Act-On Gets Adaptive

Act-On Software, the Portland, OR-based integrated marketing platform, today announced “Adaptive Journeys” — essentially the addition of an AI-powered customer journey mapping layer to its marketing automation capabilities. “Customers can have a unique journey, rather than just being on one big generic track,” says CMO Michelle Huff.

The aim, Huff explains, is to go beyond personas: “We don’t like being stereotyped. And we aren’t always buying.” Huff points out the need to better understand the individual person through tracking, scoring, and learning: “All interactions mean something,” she says.

Huff offers an analogy with cloud-based mapping technologies like Waze, the GPS-based geographical navigation app. Apps like Waze:

  • Are built on a cloud architecture
  • Layer additional datasets (eg traffic conditions) over the basic data
  • Identify your location
  • Improve the user experience (eg by helping them avoid traffic jams.

Adaptive Journeys, likewise:

  • Is built on a cloud architecture
  • Adds extra data layers (eg email open rates, CRM data, etc)
  • Takes account of the consumer’s location
  • Sends the best message at the best time, throughout an ideal journey

That’s the intention, anyway, and the technology takes advantage of machine learning capabilities which, Huff says, were developed by Act-On in-house. There was no independent announcement about Act-On’s AI plans, Huff explains, “because marketers don’t really care until they can see something concrete.”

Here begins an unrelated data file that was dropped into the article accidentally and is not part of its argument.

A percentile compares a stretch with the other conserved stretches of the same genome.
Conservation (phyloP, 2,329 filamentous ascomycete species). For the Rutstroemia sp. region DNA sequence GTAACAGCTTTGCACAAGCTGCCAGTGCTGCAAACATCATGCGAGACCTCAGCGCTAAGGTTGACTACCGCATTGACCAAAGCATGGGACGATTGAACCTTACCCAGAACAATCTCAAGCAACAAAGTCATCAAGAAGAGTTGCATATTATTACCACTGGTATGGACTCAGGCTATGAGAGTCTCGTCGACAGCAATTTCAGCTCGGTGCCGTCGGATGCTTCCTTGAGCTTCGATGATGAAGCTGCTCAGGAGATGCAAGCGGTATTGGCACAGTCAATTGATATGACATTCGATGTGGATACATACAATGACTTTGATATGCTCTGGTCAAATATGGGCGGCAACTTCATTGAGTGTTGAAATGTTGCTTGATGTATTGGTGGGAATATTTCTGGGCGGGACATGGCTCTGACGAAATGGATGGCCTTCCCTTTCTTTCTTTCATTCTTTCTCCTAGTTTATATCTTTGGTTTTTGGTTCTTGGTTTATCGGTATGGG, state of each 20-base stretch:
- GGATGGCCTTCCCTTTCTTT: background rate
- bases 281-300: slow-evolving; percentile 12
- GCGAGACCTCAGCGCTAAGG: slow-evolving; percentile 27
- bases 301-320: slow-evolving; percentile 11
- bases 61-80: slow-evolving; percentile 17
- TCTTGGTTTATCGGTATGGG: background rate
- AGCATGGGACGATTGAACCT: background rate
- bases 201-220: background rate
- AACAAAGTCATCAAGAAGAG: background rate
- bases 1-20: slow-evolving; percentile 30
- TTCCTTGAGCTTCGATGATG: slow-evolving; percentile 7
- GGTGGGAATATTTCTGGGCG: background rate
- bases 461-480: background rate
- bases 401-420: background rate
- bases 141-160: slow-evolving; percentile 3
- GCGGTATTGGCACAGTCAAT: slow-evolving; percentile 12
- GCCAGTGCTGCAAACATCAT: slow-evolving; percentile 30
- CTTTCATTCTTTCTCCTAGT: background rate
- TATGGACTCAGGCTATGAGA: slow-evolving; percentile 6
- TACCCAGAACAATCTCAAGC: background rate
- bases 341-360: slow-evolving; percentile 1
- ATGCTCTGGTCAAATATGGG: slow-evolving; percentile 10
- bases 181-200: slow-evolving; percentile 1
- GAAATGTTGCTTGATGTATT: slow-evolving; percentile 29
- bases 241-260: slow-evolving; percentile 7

In the past, Huff says, when trying to figure out when best to send an email, marketers would try a general blast at a specific time; look at the results; do some guesswork; then graduate to some A/B testing. With AI, there’s continual, real-time, automatic optimization based on large-scale response data. It becomes possible to send an email when engagement is predicted; and a 1% increase in engagement can be hugely impactful on results.

Asked about how Adaptive Journeys differentiates itself from the broad spectrum of AI-based personalization tools appearing on the market, Huff says that the Act-On approach will have strong appeal to mid-sized brands who had previously thought machine learning and personalization at scale were only available to enterprises on the scale of Microsoft and Google.  “For mid-sized companies with a small to decent-sized marketing team, it was difficult to think [we] can do this.”

Another advantage for Act-On is that it was built originally on NoSQL cloud architecture, designed to manage very large quantities of distributed and unstructured data, and is therefore well-positioned to house machine learning capabilities without fundamental re-design or re-building. 

The 2017-18 road-map for Act-On is to push this new functionality further in the direction of predictive engagement.

Specifics of the release include:

  • Adaptive Segmentation: the option to create lists of engaged contacts based on data CRM systems, web forms, or behavior tracking, the segments being automatically optimized as new data becomes available (additional sources will be added in the future)
  • Adaptive Forms, now supporting conditional follow-up questions, as well as presenting or hiding, questions based on individual responses
  • Adaptive Sending, predicting the best time to send a message to an intended recipient based on past behaviors and actions
  • Adaptive Scoring, automated across segments, industries, and buyers, and
  • Adaptive Channels, automatically selecting the optimal channel for messages.
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